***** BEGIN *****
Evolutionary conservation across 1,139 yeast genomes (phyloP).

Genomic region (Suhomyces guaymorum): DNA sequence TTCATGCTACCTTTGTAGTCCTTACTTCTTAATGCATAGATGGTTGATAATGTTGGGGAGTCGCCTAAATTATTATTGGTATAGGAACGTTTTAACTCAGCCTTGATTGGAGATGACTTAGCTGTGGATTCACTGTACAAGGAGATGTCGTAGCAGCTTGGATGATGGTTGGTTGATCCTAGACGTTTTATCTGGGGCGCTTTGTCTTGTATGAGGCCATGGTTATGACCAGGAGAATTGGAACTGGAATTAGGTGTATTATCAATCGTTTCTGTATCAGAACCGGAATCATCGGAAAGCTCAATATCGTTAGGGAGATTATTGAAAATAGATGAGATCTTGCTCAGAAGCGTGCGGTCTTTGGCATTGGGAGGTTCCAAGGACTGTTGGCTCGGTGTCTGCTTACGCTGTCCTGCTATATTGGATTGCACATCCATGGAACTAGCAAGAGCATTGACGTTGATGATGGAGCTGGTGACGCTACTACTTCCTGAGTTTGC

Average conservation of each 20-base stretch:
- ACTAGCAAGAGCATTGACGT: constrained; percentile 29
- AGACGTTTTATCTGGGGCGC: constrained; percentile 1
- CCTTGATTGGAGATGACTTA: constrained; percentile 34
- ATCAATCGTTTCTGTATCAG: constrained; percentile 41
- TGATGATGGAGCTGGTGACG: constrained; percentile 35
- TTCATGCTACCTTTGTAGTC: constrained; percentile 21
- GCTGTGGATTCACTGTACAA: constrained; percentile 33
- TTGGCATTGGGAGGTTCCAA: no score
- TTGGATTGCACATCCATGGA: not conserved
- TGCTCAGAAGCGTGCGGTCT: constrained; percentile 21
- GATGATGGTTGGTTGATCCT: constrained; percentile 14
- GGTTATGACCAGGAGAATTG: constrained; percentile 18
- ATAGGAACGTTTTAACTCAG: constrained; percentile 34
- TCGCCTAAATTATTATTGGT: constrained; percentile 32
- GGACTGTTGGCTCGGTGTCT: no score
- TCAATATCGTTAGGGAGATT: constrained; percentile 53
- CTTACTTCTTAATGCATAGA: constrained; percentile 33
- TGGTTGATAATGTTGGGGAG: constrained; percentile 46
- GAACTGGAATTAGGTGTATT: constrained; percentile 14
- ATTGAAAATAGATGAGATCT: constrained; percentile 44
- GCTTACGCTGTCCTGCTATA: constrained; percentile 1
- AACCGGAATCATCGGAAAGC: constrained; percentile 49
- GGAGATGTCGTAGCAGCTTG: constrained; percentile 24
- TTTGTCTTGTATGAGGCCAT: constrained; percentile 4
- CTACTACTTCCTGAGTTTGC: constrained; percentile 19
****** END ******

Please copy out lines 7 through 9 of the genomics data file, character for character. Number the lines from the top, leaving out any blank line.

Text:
- ATCAATCGTTTCTGTATCAG: constrained; percentile 41
- TGATGATGGAGCTGGTGACG: constrained; percentile 35
- TTCATGCTACCTTTGTAGTC: constrained; percentile 21